The Anna Maria City Pier was declared “totally destroyed” according to the terms of its lease after Hurricane Irma passed Sept. 10-11. Estimates from the contractor, Ayres Associates, allow 62-82 weeks to rebuild.

Commissioner Nancy Yetter was absent with excuse from the Jan. 5 meeting.

8 thoughts on “Anna Maria to return pier planks, build fences from others

  1. Gary McMullen

    Pier Planks,
    The City of Anna Maria had nothing to do with the planks when they were sold by the Islander for the Centennial Pier Celebration. The City, in fact, has just about as stated that what to do with them has become a burden to the city. Reporting today in the Islander that they may have to hire someone to oversee their return. Since the planks were never city property as new planks were inscribed and replaced old planks on the pier, why are two employees who did the city a favor and decreased the burden of the plank return being made scapegoats? Those two employees have been on the pier many times after it was closed. They have put signs up over and over and have scrubbed the planks due to the many bird feces with there being no foot traffic because of the closure. You can’t appropriate city property if it is, indeed, not city property. The planks were returned to their rightful owners without any reimbursement. These full time city employees should have Civil Service protection against unwarranted termination. I hope that the City of Anna Maria will reconsider what appears to be harsh discipline that was without harm to anyone.

  2. Becky Kieffer

    I submitted my request for the return of 2 planks. I’ve yet to get any kind of confirmation back. Has anyone else had this issue?
    I, of course, will follow up with a phone call to the number provided, but just wondered if anyone else has had confirmation.

    1. bonnerj

      I can tell you only that given the atmosphere about the planks and the pier, I doubt the city would allow another such project. The Islander co-sponsored (and managed) the plank memorials with the pier management, who work for the lease holder and, while we believe the planks fall under the lease-tenant’s purview, the city is in control now. Maybe we can find a way to create “virtual” planks! — Bonner Joy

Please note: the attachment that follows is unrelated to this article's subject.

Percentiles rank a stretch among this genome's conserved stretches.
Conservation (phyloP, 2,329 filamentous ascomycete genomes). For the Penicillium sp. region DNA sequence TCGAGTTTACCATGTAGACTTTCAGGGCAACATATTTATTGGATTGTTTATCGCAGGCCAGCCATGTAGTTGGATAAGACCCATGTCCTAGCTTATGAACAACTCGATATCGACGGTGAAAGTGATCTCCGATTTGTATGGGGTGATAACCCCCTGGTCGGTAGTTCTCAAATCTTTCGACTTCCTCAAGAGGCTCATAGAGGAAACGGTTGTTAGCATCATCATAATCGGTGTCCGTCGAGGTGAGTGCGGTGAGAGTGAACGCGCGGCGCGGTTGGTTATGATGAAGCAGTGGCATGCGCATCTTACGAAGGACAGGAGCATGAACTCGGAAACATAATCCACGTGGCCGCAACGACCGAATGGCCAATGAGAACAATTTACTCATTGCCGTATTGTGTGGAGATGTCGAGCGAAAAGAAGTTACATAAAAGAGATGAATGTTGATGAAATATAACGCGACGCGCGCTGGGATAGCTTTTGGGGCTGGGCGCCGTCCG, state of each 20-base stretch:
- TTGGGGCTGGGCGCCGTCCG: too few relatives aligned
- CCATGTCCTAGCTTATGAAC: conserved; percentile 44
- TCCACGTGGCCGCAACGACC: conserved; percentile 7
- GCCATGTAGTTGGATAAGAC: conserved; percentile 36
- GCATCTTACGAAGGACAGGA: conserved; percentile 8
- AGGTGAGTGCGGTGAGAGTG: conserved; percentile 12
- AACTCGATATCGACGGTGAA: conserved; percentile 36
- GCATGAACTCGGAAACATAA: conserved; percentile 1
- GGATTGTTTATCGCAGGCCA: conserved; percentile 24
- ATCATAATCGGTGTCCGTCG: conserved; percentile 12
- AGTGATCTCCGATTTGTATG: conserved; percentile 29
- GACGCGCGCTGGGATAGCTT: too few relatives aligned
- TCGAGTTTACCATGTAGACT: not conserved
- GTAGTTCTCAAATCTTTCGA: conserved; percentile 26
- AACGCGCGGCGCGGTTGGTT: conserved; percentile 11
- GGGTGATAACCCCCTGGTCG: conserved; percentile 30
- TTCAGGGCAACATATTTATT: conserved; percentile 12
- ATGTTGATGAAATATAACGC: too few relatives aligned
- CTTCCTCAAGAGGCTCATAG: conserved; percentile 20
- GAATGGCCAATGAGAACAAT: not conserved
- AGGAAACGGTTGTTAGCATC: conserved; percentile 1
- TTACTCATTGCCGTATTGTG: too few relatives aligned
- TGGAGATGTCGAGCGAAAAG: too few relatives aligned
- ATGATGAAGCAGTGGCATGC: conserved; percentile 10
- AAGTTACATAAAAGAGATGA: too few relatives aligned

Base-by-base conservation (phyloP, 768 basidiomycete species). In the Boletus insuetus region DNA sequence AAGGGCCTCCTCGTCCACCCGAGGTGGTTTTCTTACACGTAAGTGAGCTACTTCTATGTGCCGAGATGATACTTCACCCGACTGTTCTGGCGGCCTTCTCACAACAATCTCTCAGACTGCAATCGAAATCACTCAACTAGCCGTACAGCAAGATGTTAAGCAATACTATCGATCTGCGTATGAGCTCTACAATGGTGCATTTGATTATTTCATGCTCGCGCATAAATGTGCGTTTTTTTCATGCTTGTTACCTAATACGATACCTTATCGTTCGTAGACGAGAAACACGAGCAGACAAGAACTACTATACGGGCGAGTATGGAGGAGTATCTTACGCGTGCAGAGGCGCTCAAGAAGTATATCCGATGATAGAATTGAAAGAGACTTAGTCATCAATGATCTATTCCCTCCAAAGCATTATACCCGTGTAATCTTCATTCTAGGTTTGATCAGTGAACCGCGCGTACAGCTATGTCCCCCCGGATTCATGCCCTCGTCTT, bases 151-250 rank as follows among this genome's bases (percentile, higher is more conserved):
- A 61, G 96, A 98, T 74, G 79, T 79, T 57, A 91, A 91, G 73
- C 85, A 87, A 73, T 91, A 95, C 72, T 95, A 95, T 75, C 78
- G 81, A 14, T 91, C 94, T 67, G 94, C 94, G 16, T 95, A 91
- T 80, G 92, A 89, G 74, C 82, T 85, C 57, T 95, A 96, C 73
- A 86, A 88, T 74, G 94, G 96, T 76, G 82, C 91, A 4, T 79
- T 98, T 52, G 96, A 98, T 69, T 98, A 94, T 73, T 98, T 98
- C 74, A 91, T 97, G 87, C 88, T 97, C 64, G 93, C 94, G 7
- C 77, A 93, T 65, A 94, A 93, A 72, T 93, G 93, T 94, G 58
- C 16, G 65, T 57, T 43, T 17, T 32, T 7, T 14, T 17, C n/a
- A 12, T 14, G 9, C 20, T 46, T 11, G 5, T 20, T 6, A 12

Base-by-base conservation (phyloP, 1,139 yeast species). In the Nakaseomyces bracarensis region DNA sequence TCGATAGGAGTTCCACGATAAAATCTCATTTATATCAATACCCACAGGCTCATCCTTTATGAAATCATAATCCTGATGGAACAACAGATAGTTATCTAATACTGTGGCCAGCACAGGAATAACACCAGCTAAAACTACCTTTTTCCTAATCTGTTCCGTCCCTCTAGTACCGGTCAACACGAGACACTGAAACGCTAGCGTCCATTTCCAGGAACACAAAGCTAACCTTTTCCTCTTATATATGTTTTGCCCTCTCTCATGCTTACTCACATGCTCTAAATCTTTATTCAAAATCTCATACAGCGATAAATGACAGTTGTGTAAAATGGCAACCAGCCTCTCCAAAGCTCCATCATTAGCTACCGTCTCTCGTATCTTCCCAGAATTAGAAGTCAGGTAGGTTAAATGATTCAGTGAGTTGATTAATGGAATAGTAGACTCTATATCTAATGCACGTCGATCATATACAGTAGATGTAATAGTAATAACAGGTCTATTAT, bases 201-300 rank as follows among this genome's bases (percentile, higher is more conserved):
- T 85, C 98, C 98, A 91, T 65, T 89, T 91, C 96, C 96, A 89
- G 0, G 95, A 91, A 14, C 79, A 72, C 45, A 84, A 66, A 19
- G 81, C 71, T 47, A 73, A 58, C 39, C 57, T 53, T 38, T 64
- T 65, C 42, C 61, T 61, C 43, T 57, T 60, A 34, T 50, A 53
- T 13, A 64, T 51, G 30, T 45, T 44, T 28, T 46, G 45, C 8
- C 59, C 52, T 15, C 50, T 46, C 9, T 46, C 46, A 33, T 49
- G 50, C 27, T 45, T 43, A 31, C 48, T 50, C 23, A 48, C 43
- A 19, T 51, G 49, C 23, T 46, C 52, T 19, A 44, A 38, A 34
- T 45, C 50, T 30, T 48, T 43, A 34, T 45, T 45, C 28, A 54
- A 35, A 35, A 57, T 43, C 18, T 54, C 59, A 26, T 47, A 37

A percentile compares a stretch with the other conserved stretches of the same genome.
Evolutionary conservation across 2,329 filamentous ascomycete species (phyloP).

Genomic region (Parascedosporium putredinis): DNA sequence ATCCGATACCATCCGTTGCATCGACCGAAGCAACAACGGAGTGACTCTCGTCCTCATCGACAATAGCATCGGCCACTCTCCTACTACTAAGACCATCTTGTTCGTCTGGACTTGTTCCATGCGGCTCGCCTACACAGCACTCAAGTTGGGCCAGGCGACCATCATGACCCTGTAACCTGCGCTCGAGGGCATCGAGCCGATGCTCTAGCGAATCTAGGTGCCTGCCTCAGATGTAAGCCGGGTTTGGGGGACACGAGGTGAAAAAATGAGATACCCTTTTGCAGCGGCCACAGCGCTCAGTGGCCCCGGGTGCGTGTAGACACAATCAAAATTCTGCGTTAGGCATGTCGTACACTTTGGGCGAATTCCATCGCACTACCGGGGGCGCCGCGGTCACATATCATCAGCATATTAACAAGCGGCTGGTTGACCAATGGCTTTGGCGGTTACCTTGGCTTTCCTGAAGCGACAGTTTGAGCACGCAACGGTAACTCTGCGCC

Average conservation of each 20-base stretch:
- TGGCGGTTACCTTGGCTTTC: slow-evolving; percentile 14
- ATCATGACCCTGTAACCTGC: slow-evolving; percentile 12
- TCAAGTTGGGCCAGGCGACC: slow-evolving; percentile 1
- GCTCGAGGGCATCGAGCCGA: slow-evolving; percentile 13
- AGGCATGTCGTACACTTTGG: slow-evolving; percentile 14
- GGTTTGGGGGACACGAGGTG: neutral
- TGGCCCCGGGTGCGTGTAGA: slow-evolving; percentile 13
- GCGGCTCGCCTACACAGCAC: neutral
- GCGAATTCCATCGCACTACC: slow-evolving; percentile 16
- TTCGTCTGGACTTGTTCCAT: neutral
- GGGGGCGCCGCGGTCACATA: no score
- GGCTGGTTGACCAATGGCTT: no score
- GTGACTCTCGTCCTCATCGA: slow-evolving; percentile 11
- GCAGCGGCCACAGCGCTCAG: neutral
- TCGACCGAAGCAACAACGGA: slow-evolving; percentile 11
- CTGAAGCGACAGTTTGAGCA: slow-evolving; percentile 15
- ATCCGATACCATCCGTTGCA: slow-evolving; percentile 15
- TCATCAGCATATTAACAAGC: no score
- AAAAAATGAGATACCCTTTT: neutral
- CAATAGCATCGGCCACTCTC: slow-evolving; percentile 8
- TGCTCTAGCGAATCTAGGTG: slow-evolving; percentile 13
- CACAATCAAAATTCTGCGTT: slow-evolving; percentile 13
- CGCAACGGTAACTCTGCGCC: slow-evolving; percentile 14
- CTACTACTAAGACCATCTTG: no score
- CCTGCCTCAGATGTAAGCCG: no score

1. Becky Kieffer

        I agree. The city stated they had “nothing” to do with the sale…..but were sure quick to decide what to do with them……

  3. Ron Simpson

    We bought two planks in honor of our parents & God’s Paradise and would encourage doing a fund raiser again. It reflected a lot of love to other folks who had passed & our love for our island.

    It was a historical pier and hopefully we will not lose that perspective! Been coming to AMI since mid 60s..

  4. Mary & Family

    First of all
    ..Mr. Angelli….thank you… that’s such kind spirited offering! We need more people like you!
    As for the City Pier…it will be missed….when I first visited the pier….I felt a sense of peace….there’s just something about it I can’t explain. I will miss eating a pecan roll from Ginny and Jane e’s….sitting on the bench watching for sea life…….getting my two scoops in the late evening and talking to the fishermen….listening to the gentleman sing and play the guitar….eating at the restaurant…and fishing! Iknow it will be rebuilt….but the originallity and history of the pier will be remembered and missed.